News


Carlson sentenced to 26 years in prison for 1984 Foothill High student murder

Tina Faelz killed while walking home from school April 5, 1984

Steven Carlson was sentenced at an intense and emotional hearing Friday to 26 years to life in state prison for fatally stabbing a 14-year-old Foothill High School classmate 44 times in 1984, when he was 16 years old.

Carlson was convicted on Oct. 30 of first-degree murder for the death of Tina Faelz on April 5, 1984, but he claimed in court Friday that he's innocent and his attorney, Annie Beles, said he had "an unfair trial from beginning to end."

Faelz was killed on her way home from school and was found dead in a ditch adjacent to Interstate Highway 680, east of the high school. Both attended Foothill and Carlson lived near the murder scene.

The freshman girl usually took the bus home from school, but recently started walking home to avoid being teased by other students riding the bus, her mother, Shirley Orosco, said in a August 2008 interview with the Pleasanton Weekly.

The case remained unsolved for more than 25 years, but prosecutor Stacie Pettigrew said a 2011 DNA test showed that a small amount of blood that was found on Faelz's purse was Carlson's.

According to Pettigrew, the chances of that blood belonging to someone other than Carlson are only 1 in 5 quadrillion.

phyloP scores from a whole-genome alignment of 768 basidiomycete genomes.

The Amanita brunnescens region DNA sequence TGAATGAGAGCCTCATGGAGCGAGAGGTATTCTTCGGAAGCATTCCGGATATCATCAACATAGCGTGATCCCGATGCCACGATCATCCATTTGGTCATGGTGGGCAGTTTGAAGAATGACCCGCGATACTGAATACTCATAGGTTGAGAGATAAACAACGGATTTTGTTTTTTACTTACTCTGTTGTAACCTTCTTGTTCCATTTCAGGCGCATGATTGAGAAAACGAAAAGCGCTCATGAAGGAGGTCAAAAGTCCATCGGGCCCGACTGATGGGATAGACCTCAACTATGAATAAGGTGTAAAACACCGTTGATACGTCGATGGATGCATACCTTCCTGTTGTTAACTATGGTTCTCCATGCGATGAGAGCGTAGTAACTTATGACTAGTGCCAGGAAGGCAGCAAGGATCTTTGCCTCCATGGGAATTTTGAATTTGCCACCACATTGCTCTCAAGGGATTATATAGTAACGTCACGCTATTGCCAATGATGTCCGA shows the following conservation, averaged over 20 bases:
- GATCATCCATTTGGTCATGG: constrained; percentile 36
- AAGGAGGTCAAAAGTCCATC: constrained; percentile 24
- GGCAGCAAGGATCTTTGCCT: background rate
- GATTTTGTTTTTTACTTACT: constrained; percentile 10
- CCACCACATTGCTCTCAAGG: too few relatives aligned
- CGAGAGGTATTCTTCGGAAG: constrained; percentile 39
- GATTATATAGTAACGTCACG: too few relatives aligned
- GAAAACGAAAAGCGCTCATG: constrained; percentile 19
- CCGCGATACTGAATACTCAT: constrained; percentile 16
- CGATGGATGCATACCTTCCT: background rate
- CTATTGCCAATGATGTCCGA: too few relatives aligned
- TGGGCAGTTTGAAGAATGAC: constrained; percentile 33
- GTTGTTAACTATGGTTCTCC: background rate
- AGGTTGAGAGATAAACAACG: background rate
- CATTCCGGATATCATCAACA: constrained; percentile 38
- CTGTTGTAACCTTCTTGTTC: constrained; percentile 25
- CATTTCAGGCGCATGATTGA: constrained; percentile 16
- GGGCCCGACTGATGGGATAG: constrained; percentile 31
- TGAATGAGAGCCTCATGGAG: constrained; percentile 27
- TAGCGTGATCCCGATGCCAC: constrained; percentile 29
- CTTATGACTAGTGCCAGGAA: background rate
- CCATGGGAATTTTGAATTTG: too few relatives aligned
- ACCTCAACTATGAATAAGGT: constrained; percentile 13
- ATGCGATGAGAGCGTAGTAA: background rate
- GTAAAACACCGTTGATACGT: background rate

Carlson, who has a long criminal history, including convictions for committing lewd acts with a child under the age of 14 and assault, was arrested and charged with murdering Faelz in August 2011.

Pettigrew said in her closing argument in October that the DNA evidence proves beyond a reasonable doubt that Carlson is the person who killed Faelz.

Beles told jurors that they shouldn't find Carlson guilty because the evidence is "flimsy" and there are many unanswered questions -- which includes when the DNA evidence was collected, how it was collected, whether it was contaminated and whether it was improperly transferred.

She added that there are many innocent reasons to explain why Carlson's DNA ended up on Faelz's purse because they went to the same middle school and high school and "were in the same proximity with one another."

In addition, there was no motive, fingerprints or a weapon that connected him to the murder.

At Friday's hearing, Beles asked Alameda County Superior Court Judge C. Don Clay to throw out the jury's verdict and grant Carlson a new trial, arguing that the DNA evidence shouldn't have been allowed in the trial and alleging that Pettigrew engaged in misconduct by "diluting the standard of proof" for guilt.

"Let me tell you, it wasn't fair," Beles said.

But Pettigrew said Beles engaged in "a gross mischaracterization" of what she told jurors in her closing argument and "the jury got it right" by convicting Carlson after only one day of deliberations.

Clay denied Beles' motion for a new trial and pronounced his sentence against Carlson.

Faelz's stepfather, Steve Faelz, said, "Tina was a great kid" but "all of a sudden she was taken away from us and it was devastating and hurt our family tremendously."

Ron Penix, Faelz's biological father, told Carlson, "What's not fair is that this little girl never reached her full potential and you've been able to breathe for the last 30 years."

Penix said, "I hope that every second of every minute of every day you will feel the pain that Tina did in the last 30 seconds of her life."

Beles objected to Penix's comments, calling them "an insult," and Carlson said, "I didn't do it."